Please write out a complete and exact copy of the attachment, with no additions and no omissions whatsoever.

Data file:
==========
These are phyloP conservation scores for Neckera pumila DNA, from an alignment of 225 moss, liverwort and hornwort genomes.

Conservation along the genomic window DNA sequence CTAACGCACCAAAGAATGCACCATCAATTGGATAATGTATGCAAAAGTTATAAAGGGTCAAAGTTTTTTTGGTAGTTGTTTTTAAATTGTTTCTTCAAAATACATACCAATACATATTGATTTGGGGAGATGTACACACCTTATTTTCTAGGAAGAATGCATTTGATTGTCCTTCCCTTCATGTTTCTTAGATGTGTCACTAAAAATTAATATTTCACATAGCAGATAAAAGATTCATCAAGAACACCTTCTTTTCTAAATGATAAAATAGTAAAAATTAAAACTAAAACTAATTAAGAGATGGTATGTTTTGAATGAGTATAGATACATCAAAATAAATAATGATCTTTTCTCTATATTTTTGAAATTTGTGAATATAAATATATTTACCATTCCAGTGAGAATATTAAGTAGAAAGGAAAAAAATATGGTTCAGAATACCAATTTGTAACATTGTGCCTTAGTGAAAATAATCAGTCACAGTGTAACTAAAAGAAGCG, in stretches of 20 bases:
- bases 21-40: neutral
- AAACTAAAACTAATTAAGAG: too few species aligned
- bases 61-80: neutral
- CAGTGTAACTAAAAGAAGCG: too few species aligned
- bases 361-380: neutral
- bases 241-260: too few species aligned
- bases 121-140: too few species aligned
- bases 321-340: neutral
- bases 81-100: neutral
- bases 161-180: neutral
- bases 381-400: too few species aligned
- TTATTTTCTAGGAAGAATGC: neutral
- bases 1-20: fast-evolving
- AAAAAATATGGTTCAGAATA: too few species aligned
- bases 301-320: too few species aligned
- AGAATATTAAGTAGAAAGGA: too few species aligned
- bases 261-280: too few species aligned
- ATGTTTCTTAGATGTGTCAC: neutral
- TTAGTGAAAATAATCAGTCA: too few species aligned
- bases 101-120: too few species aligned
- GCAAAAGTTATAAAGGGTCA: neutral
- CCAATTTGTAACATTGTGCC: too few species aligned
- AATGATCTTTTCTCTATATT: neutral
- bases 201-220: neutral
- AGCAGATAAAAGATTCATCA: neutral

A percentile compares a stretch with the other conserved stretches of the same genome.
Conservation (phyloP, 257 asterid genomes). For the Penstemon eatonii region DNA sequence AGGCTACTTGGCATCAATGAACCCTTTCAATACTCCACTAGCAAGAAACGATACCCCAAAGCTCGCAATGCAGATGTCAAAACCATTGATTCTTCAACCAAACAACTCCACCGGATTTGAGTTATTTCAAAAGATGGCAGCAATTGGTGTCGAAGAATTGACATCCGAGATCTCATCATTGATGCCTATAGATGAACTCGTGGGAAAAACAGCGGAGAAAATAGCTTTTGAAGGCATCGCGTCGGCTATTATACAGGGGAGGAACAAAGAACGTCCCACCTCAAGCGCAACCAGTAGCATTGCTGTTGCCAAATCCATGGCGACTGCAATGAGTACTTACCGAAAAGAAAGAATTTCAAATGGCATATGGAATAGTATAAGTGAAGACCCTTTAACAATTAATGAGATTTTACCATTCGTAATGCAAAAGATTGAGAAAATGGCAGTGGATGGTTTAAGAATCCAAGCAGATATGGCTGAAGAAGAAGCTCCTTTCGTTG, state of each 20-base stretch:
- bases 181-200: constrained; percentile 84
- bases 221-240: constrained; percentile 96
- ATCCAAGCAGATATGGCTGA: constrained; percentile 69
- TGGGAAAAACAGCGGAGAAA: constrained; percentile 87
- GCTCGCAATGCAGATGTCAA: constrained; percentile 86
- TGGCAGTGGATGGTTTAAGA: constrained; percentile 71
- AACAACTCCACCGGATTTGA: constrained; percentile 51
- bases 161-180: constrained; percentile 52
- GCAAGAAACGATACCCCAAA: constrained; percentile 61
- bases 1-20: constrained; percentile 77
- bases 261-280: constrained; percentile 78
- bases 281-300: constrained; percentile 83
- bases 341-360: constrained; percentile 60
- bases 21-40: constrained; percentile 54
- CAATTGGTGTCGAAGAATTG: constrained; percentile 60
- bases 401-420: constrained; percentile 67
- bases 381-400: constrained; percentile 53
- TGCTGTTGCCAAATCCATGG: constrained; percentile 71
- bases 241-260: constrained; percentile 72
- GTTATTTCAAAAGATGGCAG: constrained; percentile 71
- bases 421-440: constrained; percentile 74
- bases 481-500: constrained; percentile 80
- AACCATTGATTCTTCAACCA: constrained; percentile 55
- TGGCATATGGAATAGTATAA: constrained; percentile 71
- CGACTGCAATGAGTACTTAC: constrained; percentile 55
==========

These are phyloP conservation scores for Neckera pumila DNA, from an alignment of 225 moss, liverwort and hornwort genomes.

Conservation along the genomic window DNA sequence CTAACGCACCAAAGAATGCACCATCAATTGGATAATGTATGCAAAAGTTATAAAGGGTCAAAGTTTTTTTGGTAGTTGTTTTTAAATTGTTTCTTCAAAATACATACCAATACATATTGATTTGGGGAGATGTACACACCTTATTTTCTAGGAAGAATGCATTTGATTGTCCTTCCCTTCATGTTTCTTAGATGTGTCACTAAAAATTAATATTTCACATAGCAGATAAAAGATTCATCAAGAACACCTTCTTTTCTAAATGATAAAATAGTAAAAATTAAAACTAAAACTAATTAAGAGATGGTATGTTTTGAATGAGTATAGATACATCAAAATAAATAATGATCTTTTCTCTATATTTTTGAAATTTGTGAATATAAATATATTTACCATTCCAGTGAGAATATTAAGTAGAAAGGAAAAAAATATGGTTCAGAATACCAATTTGTAACATTGTGCCTTAGTGAAAATAATCAGTCACAGTGTAACTAAAAGAAGCG, in stretches of 20 bases:
- bases 21-40: neutral
- AAACTAAAACTAATTAAGAG: too few species aligned
- bases 61-80: neutral
- CAGTGTAACTAAAAGAAGCG: too few species aligned
- bases 361-380: neutral
- bases 241-260: too few species aligned
- bases 121-140: too few species aligned
- bases 321-340: neutral
- bases 81-100: neutral
- bases 161-180: neutral
- bases 381-400: too few species aligned
- TTATTTTCTAGGAAGAATGC: neutral
- bases 1-20: fast-evolving
- AAAAAATATGGTTCAGAATA: too few species aligned
- bases 301-320: too few species aligned
- AGAATATTAAGTAGAAAGGA: too few species aligned
- bases 261-280: too few species aligned
- ATGTTTCTTAGATGTGTCAC: neutral
- TTAGTGAAAATAATCAGTCA: too few species aligned
- bases 101-120: too few species aligned
- GCAAAAGTTATAAAGGGTCA: neutral
- CCAATTTGTAACATTGTGCC: too few species aligned
- AATGATCTTTTCTCTATATT: neutral
- bases 201-220: neutral
- AGCAGATAAAAGATTCATCA: neutral

A percentile compares a stretch with the other conserved stretches of the same genome.
Conservation (phyloP, 257 asterid genomes). For the Penstemon eatonii region DNA sequence AGGCTACTTGGCATCAATGAACCCTTTCAATACTCCACTAGCAAGAAACGATACCCCAAAGCTCGCAATGCAGATGTCAAAACCATTGATTCTTCAACCAAACAACTCCACCGGATTTGAGTTATTTCAAAAGATGGCAGCAATTGGTGTCGAAGAATTGACATCCGAGATCTCATCATTGATGCCTATAGATGAACTCGTGGGAAAAACAGCGGAGAAAATAGCTTTTGAAGGCATCGCGTCGGCTATTATACAGGGGAGGAACAAAGAACGTCCCACCTCAAGCGCAACCAGTAGCATTGCTGTTGCCAAATCCATGGCGACTGCAATGAGTACTTACCGAAAAGAAAGAATTTCAAATGGCATATGGAATAGTATAAGTGAAGACCCTTTAACAATTAATGAGATTTTACCATTCGTAATGCAAAAGATTGAGAAAATGGCAGTGGATGGTTTAAGAATCCAAGCAGATATGGCTGAAGAAGAAGCTCCTTTCGTTG, state of each 20-base stretch:
- bases 181-200: constrained; percentile 84
- bases 221-240: constrained; percentile 96
- ATCCAAGCAGATATGGCTGA: constrained; percentile 69
- TGGGAAAAACAGCGGAGAAA: constrained; percentile 87
- GCTCGCAATGCAGATGTCAA: constrained; percentile 86
- TGGCAGTGGATGGTTTAAGA: constrained; percentile 71
- AACAACTCCACCGGATTTGA: constrained; percentile 51
- bases 161-180: constrained; percentile 52
- GCAAGAAACGATACCCCAAA: constrained; percentile 61
- bases 1-20: constrained; percentile 77
- bases 261-280: constrained; percentile 78
- bases 281-300: constrained; percentile 83
- bases 341-360: constrained; percentile 60
- bases 21-40: constrained; percentile 54
- CAATTGGTGTCGAAGAATTG: constrained; percentile 60
- bases 401-420: constrained; percentile 67
- bases 381-400: constrained; percentile 53
- TGCTGTTGCCAAATCCATGG: constrained; percentile 71
- bases 241-260: constrained; percentile 72
- GTTATTTCAAAAGATGGCAG: constrained; percentile 71
- bases 421-440: constrained; percentile 74
- bases 481-500: constrained; percentile 80
- AACCATTGATTCTTCAACCA: constrained; percentile 55
- TGGCATATGGAATAGTATAA: constrained; percentile 71
- CGACTGCAATGAGTACTTAC: constrained; percentile 55